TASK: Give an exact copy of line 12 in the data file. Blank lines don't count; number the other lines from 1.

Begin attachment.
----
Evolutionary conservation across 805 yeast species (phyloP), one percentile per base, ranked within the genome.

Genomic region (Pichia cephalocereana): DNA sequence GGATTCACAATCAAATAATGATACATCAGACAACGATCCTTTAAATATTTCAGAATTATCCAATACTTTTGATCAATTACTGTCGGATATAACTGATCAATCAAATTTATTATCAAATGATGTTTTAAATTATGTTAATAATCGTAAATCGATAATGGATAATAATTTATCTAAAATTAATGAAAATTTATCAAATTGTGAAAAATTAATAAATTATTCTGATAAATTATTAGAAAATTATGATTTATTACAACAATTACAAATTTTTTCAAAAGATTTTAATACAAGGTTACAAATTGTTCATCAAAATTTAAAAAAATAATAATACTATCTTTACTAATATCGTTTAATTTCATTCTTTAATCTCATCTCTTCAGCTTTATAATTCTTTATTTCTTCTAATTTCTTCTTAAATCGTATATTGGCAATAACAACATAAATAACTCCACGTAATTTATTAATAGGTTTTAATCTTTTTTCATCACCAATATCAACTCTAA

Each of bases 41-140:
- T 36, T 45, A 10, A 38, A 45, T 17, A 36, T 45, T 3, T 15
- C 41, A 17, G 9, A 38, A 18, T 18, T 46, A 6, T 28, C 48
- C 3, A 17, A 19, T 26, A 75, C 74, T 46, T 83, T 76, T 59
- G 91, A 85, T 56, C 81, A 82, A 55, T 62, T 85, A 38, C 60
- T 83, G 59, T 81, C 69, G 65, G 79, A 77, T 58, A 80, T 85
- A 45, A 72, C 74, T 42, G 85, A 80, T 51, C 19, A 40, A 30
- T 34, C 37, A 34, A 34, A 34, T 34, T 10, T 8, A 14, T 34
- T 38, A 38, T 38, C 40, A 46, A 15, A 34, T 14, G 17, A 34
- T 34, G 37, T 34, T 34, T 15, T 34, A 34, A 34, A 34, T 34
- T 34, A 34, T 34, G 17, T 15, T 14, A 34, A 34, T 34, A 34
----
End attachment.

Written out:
- T 34, G 37, T 34, T 34, T 15, T 34, A 34, A 34, A 34, T 34